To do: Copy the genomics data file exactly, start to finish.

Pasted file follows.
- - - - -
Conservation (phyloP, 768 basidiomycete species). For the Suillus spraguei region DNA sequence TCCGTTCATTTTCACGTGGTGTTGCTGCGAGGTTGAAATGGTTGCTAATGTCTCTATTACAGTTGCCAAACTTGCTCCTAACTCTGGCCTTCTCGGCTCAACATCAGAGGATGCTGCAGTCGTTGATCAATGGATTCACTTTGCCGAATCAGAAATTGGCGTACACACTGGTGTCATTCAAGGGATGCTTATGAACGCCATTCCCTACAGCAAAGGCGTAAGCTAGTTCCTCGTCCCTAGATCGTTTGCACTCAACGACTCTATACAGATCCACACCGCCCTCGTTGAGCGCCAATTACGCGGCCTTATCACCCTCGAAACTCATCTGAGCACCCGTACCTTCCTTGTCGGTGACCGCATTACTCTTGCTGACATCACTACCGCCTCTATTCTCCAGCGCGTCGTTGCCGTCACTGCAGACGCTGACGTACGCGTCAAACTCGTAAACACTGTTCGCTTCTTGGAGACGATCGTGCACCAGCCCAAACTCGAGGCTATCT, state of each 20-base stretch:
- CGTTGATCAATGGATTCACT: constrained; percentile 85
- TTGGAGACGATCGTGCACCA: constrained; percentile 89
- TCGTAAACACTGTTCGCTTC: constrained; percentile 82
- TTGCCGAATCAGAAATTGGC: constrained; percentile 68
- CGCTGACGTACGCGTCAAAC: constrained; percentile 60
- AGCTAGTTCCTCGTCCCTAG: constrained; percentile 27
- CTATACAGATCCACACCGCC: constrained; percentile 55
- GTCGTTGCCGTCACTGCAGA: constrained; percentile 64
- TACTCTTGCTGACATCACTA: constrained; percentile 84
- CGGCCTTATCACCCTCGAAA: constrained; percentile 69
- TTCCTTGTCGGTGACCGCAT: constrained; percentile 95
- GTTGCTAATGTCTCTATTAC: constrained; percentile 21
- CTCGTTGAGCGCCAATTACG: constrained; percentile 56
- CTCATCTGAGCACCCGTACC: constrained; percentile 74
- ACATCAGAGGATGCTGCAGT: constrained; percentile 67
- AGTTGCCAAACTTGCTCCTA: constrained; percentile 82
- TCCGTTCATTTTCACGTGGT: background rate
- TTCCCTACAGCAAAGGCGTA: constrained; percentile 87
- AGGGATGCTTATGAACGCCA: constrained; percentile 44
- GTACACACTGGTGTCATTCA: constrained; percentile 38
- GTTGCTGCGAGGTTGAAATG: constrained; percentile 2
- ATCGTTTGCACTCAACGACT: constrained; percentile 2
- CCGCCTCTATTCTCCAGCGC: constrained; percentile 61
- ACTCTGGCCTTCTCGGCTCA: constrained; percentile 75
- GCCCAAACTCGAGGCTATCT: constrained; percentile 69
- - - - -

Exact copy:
Conservation (phyloP, 768 basidiomycete species). For the Suillus spraguei region DNA sequence TCCGTTCATTTTCACGTGGTGTTGCTGCGAGGTTGAAATGGTTGCTAATGTCTCTATTACAGTTGCCAAACTTGCTCCTAACTCTGGCCTTCTCGGCTCAACATCAGAGGATGCTGCAGTCGTTGATCAATGGATTCACTTTGCCGAATCAGAAATTGGCGTACACACTGGTGTCATTCAAGGGATGCTTATGAACGCCATTCCCTACAGCAAAGGCGTAAGCTAGTTCCTCGTCCCTAGATCGTTTGCACTCAACGACTCTATACAGATCCACACCGCCCTCGTTGAGCGCCAATTACGCGGCCTTATCACCCTCGAAACTCATCTGAGCACCCGTACCTTCCTTGTCGGTGACCGCATTACTCTTGCTGACATCACTACCGCCTCTATTCTCCAGCGCGTCGTTGCCGTCACTGCAGACGCTGACGTACGCGTCAAACTCGTAAACACTGTTCGCTTCTTGGAGACGATCGTGCACCAGCCCAAACTCGAGGCTATCT, state of each 20-base stretch:
- CGTTGATCAATGGATTCACT: constrained; percentile 85
- TTGGAGACGATCGTGCACCA: constrained; percentile 89
- TCGTAAACACTGTTCGCTTC: constrained; percentile 82
- TTGCCGAATCAGAAATTGGC: constrained; percentile 68
- CGCTGACGTACGCGTCAAAC: constrained; percentile 60
- AGCTAGTTCCTCGTCCCTAG: constrained; percentile 27
- CTATACAGATCCACACCGCC: constrained; percentile 55
- GTCGTTGCCGTCACTGCAGA: constrained; percentile 64
- TACTCTTGCTGACATCACTA: constrained; percentile 84
- CGGCCTTATCACCCTCGAAA: constrained; percentile 69
- TTCCTTGTCGGTGACCGCAT: constrained; percentile 95
- GTTGCTAATGTCTCTATTAC: constrained; percentile 21
- CTCGTTGAGCGCCAATTACG: constrained; percentile 56
- CTCATCTGAGCACCCGTACC: constrained; percentile 74
- ACATCAGAGGATGCTGCAGT: constrained; percentile 67
- AGTTGCCAAACTTGCTCCTA: constrained; percentile 82
- TCCGTTCATTTTCACGTGGT: background rate
- TTCCCTACAGCAAAGGCGTA: constrained; percentile 87
- AGGGATGCTTATGAACGCCA: constrained; percentile 44
- GTACACACTGGTGTCATTCA: constrained; percentile 38
- GTTGCTGCGAGGTTGAAATG: constrained; percentile 2
- ATCGTTTGCACTCAACGACT: constrained; percentile 2
- CCGCCTCTATTCTCCAGCGC: constrained; percentile 61
- ACTCTGGCCTTCTCGGCTCA: constrained; percentile 75
- GCCCAAACTCGAGGCTATCT: constrained; percentile 69